After a hiatus of two years, the new artistic director of the Australian Festival of Chamber Music, Jack Liebeck, finally was able to deliver his first program and the festival’s 32nd. The ten days kicked off with a concert that was the hallmark of all that is to come. It was an interesting program of all sorts of music styles and ensembles. Indeed it was a very classy variety concert.

Australian Festival of Chamber Music 2022 Opening © Andrew Rankin

There was a palpable air of excitement and anticipation as the capacity audience of more than 1,000 gathered for the festival’s opening night, and this concert certainly lived up to expectation. There was one disappointment, however. Soprano and composer Deborah Cheetham was to open the concert with the world premiere of her work Nginda Ngarrini Bi Ngya, in collaboration with the Goldner String Quartet, but she had fallen ill and was unable to attend.

So, it was on to Darius Milhaud’s ballet score La Création du monde, Op. 81b. Violinists Elizabeth Layton and Natsuko Yoshimoto, cellist Trish Dean, clarinettist Paul Dean and pianist Daniel de Borah took their audience on a jazzy adventure through the five movements. At first glance, such a work might seem a little incongruous with a chamber music festival, but Milhaud’s writing and the ensemble’s playing not only gave the audience a taste of things to come over the next ten days, but also gave the work such an energised performance, it placed the work firmly and squarely in the context of the festival’s programming.

There were strong American influences in the work, but mainly that of Gershwin. There many hints of his more serious works and even suggestions of Porgy and Bess. Gershwin’s unmistakable harmonies and motifs were right through the piece. That, mixed with Milhaud’s obvious love of the jazz idiom, created a very entertaining show-opener, notwithstanding the absence of the programmed one.

Australian Festival of Chamber Music 2022 Opening © Andrew Rankin

A larger ensemble then assembled for Mozart’s Grande Sestetto Concertante in E flat – after the Sinfonia Concertante K.364. The beginning few phrases were a little stilted, but it soon settled into a very cohesive whole, delivering superbly on Mozart’s sublime music.

Then came something right out of left field, as the concert MC – ABC Classic’s Damien Beaumont – entreated the audience to go online to the festival website and nominate their “Hall of Fame” chamber music piece.  Next year’s program will come from those nominations.

Soprano, Lotte Betts-Dean, had always thought there was more than opera and Lieder available to fine music singers. So she has expanded her repertoire to include some popular songs. For this concert she presented two, both accompanied at the piano by Kristian Chong.

The first was from Cole Porter’s 1935 musical, Jubilee, his Begin the Beguine, for which the artists gave all the passion needed for this most romantic of dances.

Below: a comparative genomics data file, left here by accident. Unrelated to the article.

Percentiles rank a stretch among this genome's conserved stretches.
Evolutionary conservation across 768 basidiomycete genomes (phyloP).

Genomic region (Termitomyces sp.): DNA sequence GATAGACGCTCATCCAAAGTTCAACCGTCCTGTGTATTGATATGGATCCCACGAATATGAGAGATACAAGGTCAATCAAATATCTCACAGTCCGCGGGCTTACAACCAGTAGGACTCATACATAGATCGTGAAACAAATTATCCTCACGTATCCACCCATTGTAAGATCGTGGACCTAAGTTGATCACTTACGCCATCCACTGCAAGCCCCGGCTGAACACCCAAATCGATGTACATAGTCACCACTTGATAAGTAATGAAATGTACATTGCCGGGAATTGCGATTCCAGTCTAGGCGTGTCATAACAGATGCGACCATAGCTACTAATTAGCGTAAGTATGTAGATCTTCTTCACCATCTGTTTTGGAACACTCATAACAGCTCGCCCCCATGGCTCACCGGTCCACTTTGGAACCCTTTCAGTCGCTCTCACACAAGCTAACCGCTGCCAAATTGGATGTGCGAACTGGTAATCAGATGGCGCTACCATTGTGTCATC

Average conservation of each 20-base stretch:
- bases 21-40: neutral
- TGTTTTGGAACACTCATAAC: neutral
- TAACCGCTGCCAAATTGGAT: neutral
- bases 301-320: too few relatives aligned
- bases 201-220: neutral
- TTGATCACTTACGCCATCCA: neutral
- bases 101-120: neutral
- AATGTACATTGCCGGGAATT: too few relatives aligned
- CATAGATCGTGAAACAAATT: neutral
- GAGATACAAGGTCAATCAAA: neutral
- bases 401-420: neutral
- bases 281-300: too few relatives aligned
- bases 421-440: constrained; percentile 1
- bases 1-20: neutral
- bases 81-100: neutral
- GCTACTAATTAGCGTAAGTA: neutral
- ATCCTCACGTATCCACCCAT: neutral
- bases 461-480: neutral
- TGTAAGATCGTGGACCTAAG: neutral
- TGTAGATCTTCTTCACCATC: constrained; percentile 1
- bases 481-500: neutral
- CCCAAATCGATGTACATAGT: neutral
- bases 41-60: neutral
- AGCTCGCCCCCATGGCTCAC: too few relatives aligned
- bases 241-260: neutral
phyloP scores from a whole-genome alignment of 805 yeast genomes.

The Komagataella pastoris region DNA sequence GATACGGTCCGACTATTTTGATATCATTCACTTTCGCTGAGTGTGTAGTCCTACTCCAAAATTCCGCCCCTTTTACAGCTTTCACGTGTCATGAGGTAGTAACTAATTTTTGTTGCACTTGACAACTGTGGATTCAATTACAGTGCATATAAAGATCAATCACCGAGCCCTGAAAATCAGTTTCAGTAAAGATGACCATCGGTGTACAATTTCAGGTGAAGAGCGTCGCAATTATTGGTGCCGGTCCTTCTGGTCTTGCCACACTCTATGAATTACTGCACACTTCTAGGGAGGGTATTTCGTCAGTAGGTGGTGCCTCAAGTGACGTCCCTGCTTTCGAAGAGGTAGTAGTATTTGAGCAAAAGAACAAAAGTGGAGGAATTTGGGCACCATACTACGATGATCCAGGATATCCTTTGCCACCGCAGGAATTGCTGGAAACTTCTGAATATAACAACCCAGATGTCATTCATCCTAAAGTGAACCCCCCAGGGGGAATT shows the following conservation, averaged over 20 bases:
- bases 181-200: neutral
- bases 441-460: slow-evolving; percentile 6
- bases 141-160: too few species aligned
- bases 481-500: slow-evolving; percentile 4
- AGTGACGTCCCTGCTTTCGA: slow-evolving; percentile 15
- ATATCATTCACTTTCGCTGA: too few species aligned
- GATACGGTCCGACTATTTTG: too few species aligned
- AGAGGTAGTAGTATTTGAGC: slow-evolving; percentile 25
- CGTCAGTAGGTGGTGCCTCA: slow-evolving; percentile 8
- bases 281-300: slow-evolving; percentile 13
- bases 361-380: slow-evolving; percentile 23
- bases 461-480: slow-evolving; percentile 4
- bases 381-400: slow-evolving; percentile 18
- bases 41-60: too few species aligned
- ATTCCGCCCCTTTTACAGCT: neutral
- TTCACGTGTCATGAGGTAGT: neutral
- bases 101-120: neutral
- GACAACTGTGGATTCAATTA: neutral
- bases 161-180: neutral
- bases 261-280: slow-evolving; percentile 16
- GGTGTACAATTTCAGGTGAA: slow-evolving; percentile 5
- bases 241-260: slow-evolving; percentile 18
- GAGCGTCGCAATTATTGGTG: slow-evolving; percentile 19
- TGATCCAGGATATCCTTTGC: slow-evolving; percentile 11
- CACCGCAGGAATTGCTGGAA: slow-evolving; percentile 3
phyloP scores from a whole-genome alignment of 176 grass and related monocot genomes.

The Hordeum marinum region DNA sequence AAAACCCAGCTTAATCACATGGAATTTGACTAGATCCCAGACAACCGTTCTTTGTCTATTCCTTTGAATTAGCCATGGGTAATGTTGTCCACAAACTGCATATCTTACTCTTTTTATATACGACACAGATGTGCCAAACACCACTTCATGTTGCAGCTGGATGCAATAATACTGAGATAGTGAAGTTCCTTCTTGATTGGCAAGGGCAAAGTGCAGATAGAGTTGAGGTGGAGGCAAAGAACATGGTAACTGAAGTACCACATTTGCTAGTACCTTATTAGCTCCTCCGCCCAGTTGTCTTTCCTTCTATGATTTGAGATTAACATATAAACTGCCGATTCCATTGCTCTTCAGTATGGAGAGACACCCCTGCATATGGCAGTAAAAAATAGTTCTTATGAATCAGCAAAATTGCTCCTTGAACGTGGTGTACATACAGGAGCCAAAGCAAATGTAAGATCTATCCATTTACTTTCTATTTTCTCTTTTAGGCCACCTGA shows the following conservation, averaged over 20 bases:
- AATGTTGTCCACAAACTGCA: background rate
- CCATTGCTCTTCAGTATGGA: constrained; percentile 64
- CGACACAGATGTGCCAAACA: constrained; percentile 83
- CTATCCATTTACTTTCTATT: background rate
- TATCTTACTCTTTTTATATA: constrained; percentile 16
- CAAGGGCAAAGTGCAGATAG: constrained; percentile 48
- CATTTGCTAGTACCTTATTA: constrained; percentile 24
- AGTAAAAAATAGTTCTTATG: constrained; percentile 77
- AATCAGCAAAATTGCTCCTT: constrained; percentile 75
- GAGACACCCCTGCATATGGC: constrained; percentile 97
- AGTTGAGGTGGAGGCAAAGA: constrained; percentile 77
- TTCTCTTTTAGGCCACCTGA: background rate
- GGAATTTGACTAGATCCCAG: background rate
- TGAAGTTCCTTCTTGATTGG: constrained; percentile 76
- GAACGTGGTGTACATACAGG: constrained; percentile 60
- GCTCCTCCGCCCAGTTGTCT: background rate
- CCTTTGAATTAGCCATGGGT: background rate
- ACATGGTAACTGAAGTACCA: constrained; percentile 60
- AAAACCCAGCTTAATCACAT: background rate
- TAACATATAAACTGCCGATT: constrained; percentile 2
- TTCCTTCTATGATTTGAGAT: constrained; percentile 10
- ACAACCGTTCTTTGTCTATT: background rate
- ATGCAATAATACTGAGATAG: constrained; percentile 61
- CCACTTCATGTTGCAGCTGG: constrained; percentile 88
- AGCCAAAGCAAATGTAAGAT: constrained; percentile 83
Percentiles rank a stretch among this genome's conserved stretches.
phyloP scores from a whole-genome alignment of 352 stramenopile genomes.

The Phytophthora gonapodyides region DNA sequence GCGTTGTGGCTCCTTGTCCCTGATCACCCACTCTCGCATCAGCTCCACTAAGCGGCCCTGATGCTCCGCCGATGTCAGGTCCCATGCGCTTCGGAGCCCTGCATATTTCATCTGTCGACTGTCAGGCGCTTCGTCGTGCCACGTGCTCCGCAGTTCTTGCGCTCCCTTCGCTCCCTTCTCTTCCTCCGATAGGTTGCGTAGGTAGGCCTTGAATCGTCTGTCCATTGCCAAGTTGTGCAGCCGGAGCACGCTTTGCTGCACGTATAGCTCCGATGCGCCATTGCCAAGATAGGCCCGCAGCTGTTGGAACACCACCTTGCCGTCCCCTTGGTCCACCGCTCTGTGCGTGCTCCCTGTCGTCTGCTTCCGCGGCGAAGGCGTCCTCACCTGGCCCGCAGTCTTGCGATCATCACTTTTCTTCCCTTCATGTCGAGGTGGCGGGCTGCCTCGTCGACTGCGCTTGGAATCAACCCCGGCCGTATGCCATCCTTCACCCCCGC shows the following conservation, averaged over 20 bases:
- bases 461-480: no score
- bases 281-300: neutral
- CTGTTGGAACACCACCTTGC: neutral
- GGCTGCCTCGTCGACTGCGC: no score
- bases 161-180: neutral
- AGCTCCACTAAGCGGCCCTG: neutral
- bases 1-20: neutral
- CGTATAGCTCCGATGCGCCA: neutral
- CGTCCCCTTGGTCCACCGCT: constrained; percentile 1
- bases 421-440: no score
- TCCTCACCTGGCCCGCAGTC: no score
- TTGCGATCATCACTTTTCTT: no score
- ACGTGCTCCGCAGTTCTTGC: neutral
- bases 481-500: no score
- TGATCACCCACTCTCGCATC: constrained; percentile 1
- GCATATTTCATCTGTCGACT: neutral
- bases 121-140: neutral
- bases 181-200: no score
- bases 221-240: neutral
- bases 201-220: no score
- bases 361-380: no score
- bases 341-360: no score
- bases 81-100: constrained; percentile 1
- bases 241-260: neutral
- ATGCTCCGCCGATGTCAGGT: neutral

Beaumont also talked about artist’s “Guilty Pleasures”, which is a feature of the whole festival program. Betts-Dean’s guilty pleasure is Frank Loesser’s The Inchworm, introduced by Danny Kaye in the 1952 film, Hans Christian Andersen. Betts-Dean’s performance resonated strongly with most in the audience, with many singing along either in their minds or under their breaths.

Continuing with the slightly quirky, flautist Alison Mitchell, oboist Emmanuel Cassimatis, clarinettist Paul Dean, bassoonist David Mitchell, and French horn player Peter Luff presented Luciano Berio’s Opus Number Zoo, a four-movement work about animals and underlying messages of  impure motives, plain naivety, tired exasperations, and pointless battles. The ensemble painted the pictures vividly.

Australian Festival of Chamber Music 2022 Opening © Andrew Rankin

Thankfully, the Goldner String Quartet finally got to the stage to play Latvian composer, Pēteris Vasks’ String Quartet No 3, the ‘Christmas Quartet’ from 1995. As the nickname suggests, it is a piece in four movements, inspired by “the idea of Christmas and the promise of peace”. But this work never resolves, so peace, while perhaps remaining possible, never really comes.

The ensemble gave the work their signature intelligent and empathetic interpretation, handling the complexities – and there are many – with sheer musicianship and clarity. It truly was a marvellous performance.

Concluding the concert was Saint-Saëns’ Le Carnaval des animaux: Grand Zoological Fantasy, for which a larger ensemble gathered, led and directed from the violin by Elizabeth Layton. Damien Beaumont had contrived a very humorous narration and presented it brilliantly.

The performance was a wonderful, tongue-in-cheek way to finish the concert, although I have never quite been able to figure out why pianists practising their scales fit into the zoological realm.

The audience was, of course, delighted with this most well-known of Saint-Saëns’ output, and their smiling faces augured well for the remainder of this most celebrated and remarkable festival.

The Australian Festival of Chamber Music is being held in Townsville until 7 August.

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